Deborah Brauser

April 10, 2017

VIENNA, Austria — Levels of iron in specific areas of the brain may help clinicians to differentiate a diagnosis of Parkinson's disease (PD) from nondegenerative tremor syndromes (ND-TS), suggests new imaging research.

The study included about 50 patients and used 3T MRI. Those with PD had significantly higher iron concentrations, as shown with R2* relaxometry, in the substantia nigra at both baseline and at the 2-year follow-up vs those with essential or dystonic tremor.

The PD group also had a significant increase in R2* values in the same area between baseline and 2 years. While the amount of increase was greater in patients with PD than in  those with ND-TS, this between-group difference was not statistically significant.

Still, lead author Sebastian Franthal, MD, Department of Neurology, Medical University of Graz, Austria, told attendees here at the International Conference on Alzheimer's and Parkinson's Diseases and Related Neurological Disorders (AD/PD) 2017that the overall difference in brain-iron "is a novel finding."

"Iron imaging might be useful as a cost-effective, noninvasive biomarker in differential diagnosis of tremor syndromes," said Dr Franthal.

Investigating Longitudinal Iron Changes

Brain iron, along with dopamine, "causes oxidative stress, inflammation, and neurodegeneration," Dr Franthal explained. "Past studies have proved there is a significantly higher iron deposition in substantia nigra in Parkinson's compared to healthy controls."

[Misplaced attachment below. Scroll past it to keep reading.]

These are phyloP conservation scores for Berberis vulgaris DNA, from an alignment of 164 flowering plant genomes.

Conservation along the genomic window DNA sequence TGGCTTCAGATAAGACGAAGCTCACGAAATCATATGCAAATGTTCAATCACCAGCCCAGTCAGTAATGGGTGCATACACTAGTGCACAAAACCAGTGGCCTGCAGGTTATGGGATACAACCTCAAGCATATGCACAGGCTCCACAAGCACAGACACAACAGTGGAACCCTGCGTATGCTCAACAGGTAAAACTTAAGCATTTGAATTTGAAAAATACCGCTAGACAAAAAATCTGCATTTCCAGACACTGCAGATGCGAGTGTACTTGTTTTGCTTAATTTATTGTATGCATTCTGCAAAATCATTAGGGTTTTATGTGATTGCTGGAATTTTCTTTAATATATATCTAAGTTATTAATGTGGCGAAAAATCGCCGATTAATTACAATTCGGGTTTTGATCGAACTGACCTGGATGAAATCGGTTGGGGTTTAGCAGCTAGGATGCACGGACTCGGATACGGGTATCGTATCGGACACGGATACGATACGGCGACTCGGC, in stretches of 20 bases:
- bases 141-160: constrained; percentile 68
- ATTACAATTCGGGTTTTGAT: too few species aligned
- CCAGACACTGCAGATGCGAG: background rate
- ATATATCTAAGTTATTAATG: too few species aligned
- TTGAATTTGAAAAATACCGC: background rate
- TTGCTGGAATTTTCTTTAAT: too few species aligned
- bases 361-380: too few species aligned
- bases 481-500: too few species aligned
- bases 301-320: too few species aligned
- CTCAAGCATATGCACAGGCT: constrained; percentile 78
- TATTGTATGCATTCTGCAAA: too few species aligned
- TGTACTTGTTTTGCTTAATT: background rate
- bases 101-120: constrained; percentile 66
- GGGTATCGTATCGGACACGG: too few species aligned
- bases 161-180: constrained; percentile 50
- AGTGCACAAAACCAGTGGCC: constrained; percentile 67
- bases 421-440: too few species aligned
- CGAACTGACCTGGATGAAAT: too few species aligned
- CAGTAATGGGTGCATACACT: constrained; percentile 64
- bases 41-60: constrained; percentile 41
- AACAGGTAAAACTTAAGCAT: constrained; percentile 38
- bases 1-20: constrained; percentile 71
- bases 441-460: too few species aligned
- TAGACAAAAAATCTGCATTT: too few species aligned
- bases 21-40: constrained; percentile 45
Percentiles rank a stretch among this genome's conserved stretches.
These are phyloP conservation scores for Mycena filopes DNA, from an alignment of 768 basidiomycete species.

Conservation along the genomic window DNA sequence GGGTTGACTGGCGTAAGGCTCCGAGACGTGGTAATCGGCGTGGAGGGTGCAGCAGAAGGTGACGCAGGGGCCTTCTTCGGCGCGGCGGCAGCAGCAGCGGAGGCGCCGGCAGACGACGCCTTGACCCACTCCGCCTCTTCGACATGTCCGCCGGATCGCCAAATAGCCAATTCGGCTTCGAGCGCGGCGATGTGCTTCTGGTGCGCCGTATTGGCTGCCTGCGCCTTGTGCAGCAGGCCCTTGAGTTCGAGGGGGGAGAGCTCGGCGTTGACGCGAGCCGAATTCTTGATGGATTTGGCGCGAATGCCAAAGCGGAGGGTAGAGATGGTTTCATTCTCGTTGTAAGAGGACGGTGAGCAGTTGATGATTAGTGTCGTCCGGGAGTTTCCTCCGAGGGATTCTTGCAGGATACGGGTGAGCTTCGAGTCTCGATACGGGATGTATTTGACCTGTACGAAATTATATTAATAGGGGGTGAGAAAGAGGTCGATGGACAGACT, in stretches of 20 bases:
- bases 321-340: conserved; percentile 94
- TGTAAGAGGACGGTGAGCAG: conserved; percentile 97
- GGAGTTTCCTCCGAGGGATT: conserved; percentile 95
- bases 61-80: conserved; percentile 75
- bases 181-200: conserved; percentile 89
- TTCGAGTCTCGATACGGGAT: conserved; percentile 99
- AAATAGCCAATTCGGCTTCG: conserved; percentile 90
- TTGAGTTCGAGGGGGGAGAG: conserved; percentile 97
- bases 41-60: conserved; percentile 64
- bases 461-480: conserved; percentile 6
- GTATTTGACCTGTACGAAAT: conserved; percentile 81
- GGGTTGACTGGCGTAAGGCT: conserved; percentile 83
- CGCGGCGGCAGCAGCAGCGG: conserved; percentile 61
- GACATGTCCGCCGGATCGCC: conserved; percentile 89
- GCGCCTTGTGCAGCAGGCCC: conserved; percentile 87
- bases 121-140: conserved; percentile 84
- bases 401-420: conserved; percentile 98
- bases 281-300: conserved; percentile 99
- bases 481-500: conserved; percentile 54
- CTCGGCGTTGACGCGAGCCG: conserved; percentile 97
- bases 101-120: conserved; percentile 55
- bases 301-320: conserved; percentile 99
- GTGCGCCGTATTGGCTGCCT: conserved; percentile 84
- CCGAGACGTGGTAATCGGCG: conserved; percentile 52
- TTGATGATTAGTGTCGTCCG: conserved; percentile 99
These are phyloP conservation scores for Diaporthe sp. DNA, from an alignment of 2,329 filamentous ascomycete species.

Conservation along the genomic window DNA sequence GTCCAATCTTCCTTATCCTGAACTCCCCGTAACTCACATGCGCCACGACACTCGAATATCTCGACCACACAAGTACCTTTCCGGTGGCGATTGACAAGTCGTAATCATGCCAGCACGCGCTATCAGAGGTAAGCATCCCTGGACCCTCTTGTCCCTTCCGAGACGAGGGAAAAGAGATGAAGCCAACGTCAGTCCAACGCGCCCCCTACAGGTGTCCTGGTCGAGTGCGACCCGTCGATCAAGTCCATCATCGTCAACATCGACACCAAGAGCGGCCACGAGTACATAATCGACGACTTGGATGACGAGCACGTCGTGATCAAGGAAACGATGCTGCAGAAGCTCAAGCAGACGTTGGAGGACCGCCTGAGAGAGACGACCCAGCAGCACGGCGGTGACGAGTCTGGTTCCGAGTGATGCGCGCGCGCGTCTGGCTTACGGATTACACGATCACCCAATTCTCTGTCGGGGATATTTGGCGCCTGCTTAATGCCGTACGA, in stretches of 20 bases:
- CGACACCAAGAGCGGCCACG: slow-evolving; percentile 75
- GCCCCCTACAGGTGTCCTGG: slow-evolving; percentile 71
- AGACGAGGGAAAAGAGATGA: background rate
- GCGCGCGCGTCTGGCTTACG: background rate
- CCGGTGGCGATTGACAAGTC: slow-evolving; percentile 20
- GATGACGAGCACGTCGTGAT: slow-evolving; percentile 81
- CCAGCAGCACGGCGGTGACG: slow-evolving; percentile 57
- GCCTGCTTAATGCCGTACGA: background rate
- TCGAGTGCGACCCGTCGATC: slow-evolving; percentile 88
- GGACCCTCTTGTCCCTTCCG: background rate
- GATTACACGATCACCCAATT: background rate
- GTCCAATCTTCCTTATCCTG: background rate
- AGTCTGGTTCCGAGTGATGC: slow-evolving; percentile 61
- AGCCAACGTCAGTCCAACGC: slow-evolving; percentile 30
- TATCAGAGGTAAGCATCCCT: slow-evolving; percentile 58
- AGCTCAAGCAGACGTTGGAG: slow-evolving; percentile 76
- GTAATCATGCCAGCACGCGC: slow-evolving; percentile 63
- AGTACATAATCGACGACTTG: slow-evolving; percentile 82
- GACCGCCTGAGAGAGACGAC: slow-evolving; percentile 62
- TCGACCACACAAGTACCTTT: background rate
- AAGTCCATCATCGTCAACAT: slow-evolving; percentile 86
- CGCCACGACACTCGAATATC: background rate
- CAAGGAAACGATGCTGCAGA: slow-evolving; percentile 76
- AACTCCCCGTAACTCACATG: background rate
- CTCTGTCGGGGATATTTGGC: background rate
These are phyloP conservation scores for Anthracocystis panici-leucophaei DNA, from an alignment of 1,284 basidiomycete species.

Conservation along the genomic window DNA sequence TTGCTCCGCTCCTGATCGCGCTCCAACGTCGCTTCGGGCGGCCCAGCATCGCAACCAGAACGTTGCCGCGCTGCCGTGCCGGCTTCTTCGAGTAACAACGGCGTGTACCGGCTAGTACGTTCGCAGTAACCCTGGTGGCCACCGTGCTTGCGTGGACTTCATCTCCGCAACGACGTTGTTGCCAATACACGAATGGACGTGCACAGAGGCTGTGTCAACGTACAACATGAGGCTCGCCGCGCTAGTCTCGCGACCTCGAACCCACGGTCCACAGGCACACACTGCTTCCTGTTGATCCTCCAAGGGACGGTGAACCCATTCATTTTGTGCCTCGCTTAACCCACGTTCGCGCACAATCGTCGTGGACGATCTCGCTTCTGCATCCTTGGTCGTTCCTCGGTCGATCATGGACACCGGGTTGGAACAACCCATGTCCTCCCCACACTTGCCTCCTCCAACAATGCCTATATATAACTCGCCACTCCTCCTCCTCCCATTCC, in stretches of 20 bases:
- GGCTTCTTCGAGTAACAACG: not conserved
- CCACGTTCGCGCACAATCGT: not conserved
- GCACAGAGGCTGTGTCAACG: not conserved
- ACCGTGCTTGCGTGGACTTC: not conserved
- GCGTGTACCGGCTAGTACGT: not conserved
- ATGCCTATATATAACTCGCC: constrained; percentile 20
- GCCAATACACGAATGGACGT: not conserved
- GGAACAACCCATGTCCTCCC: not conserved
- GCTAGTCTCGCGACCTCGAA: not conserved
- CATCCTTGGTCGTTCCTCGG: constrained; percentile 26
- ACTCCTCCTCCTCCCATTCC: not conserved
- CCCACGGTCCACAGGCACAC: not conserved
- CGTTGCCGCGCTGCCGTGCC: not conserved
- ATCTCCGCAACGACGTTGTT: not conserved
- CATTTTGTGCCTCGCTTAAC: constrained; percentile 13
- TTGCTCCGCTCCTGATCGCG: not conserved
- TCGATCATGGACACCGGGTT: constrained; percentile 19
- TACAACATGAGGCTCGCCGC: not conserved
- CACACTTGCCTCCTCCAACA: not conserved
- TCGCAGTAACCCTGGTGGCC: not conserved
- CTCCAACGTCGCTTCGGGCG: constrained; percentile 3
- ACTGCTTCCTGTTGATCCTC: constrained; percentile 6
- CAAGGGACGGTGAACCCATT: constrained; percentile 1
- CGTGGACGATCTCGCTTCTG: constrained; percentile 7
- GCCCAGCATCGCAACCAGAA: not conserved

So for the current study, "our objective was to investigate longitudinal changes in nigral iron concentration in PD compared with other tremor syndromes."

The researchers enrolled 32 patients with PD and 15 age-matched patients with ND-TS, and they used R2* relaxometry to determine levels of nigral iron in the two groups.  

They found that R2* values were significantly higher in both the substantia nigra pars compacta and pars reticulata regions for patients with PD than in those with ND-TS.

Table. Brain Iron Levels in Patients With PD and Those With ND-TS

Substantia Nigra Regions

PD Group

ND-TS Group

P Value

Baseline

 

  Pars compacta

28.9

25.3

<.001

  Pars reticulata

38.1

32.4

.001

2-year follow-up

 

  Pars compacta

31.4

26.0

<.001

  Pars reticulata

39.8

32.9

.001

No significant correlations were found "with clinical parameters of disease progression," reported Dr Franthal.

In addition, there were no significant differences in R2* increases in side dominance or between tremor-dominant or non–tremor-dominant motor phenotype in PD.

The investigators note that more research is now needed, with a greater patient population and the use of more sensitive assessment techniques.

More Substantia Nigra Findings

Two days later, Peter J. Nestor, MD, PhD, German Center for Neurodegenerative Diseases, Magdeburg, Germany, presented a study on brain dysregulation in early PD by using quantitative susceptibility mapping (QSM), a new MRI approach.

The study included 75 participants (mean age, 63.6 years): 25 patients with PD (56% men) and 50 age-matched, healthy peers to act as the control group (80% men).